- Development & Aid
- Economy & Trade
- Human Rights
- Global Governance
- Civil Society
Sunday, November 29, 2015
- The European Commission has condemned the U.S. decision to file a complaint with the World Trade Organisation against the European Union’s de facto ban on genetically modified foods.
Senior EU officials dismiss the U.S. administration’s move as “legally unwarranted”, “economically unfounded” and “politically unhelpful”.
The European Commission has condemned the U.S. decision to file a complaint with the World Trade Organisation against the European Union’s de facto ban on genetically modified foods.
The United States consider the current European Union (EU) moratorium on the commercial development of genetically modified (GM) foods as an “illegal” barrier under World Trade Organisation (WTO) rules.
Senior officials of the 15-nation EU’s executive arm, the European Commission, dismiss the U.S. Administration’s move as “legally unwarranted”, “economically unfounded” and “politically unhelpful”.
The U.S., along with twelve other agricultural exporting nations, including Argentina, Canada and Egypt, want the EU to repeal its five-year moratorium on GM foods, or face sanctions under WTO rules.
U.S. Trade Representative, Robert Zoellick, accuses the EU of procrastinating over the issue and says that its resistance to WTO rules has “perpetuated a trade barrier”, impeding the use of a technology that could “benefit farmers and consumers around the world”.
In a statement Tuesday, Lamy denied the U.S. claim of a moratorium, saying, “The EU has authorised GM varieties in the past and is currently processing applications. So what is the real U.S. motive in bringing a case?”
Lamy’s view was echoed by his fellow commissioners.
“We have been working hard in Europe to complete our regulatory system in line with the latest scientific and international developments. The finalisation period is imminent,” said David Bryne, EU Commissioner for Health and Consumer Protection.
Margot Wallström, EU Commissioner for the Environment, added that the Commission would not be rushed over the issue.
“This U.S. move is unhelpful and can only make an already difficult debate in Europe more difficult. But in the meantime, the Commission strongly believes that we in Europe should move ahead with completing our legislation on traceability and labelling and on food and feed, currently before the European Parliament. We should not be deflected or distracted from pursuing the right policy for the EU,” she said.
This assurance came in the aftermath of anxiety expressed by the non-governmental organisation Friends of the Earth (FoE) International over the U.S. move. This was an attempt by the Bush Administration to “prevent any effective labelling of food derived from GM ingredients,” the group said Monday-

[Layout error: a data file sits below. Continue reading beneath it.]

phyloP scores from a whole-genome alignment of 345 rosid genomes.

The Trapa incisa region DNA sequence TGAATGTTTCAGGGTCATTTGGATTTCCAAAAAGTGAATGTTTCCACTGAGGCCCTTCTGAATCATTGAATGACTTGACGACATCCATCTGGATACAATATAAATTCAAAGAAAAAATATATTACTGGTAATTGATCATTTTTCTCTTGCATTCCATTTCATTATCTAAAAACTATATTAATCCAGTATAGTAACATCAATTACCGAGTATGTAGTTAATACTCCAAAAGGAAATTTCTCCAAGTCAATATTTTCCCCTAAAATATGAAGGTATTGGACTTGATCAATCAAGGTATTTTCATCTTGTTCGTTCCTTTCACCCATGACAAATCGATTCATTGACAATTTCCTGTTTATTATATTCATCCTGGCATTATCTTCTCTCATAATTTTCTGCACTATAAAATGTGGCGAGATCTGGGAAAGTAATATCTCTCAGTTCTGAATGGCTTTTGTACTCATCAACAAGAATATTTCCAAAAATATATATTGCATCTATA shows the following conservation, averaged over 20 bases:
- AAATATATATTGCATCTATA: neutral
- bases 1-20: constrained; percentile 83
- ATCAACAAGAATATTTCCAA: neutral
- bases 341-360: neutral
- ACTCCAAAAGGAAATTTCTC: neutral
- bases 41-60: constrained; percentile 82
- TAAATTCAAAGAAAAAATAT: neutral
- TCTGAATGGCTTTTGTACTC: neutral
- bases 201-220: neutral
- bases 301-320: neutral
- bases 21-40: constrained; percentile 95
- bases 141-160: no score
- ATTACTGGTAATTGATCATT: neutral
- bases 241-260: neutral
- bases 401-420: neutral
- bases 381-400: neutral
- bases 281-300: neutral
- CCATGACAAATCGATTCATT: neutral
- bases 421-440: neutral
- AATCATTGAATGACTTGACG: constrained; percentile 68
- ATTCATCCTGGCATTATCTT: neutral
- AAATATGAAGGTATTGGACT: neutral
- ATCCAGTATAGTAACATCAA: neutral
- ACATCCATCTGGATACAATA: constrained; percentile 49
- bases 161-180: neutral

Statements by senior officials in Brussels however indicated that EU is unlikely to lift the block on GM foods, which is widely supported by European consumers. There is currently a lack of consumer demand for GM-products which accounts for the low sales of GMOs on the EU market.
Under the EU system, the prospective effects of GMOs on human, animal and plant health and the environment have to be scientifically assessed before being approved for marketing. For four years the EU’s regulatory regime was unable to address the challenges of genetic modification, but a new regulatory framework was adopted in March 2001 and came into force in October 2002.
Recently two cotton seed oils for food use have been placed on the market in the EU following authorisation and a number of new applications for marketing GMOs are currently at an advanced stage of examination.
The EU is also finalising the adoption of rules on labelling and traceability, which aim to give EU citizens more information on GMOs.
However, NGOs such as the FoE International fear the latest move by Washington could bring the full force of WTO sanctions on the European Union, giving the U.S. the right to impose retaliatory tariffs on EU goods.
EU consumer and green lobby groups have opposed the U.S. claim, saying it goes against the wishes of the majority of consumers in Europe.
“If this attempt succeeds, the U.S. will force GM foods onto European markets regardless of the wishes of the consumers. The European Commission and national governments must find the courage to stand up to this outrageous piece of bullying. Decisions over the future of GM crops in Europe must not be made by George Bush in the White House,” says FoE policy director Liana Stupples.
U.S. Trade Representative Zoellick has threatened a WTO case on the EU on several occasions, most recently in January this year. But it is believed that it was postponed in the run-up to the war in Iraq as the U.S. tried to gain EU support.
Zoellick says that the EU’s resistance over GMOs has resulted in a number of developing countries cutting down on the production of GM crops because they cannot export them to European countries. This, he said, was harming farmers worldwide.
However, in recent years, a number of developing countries suffering food shortages, including Zambia and Zimbabwe, have refused GMO food aid and the European Commission says that it is the right of the governments in such countries to make decisions over GM foods.
The row over GM foods also threatens to hinder a deal on agriculture under the Doha Round of global trade talks within the WTO. The U.S. and EU are in a dispute over agricultural reform in developing countries.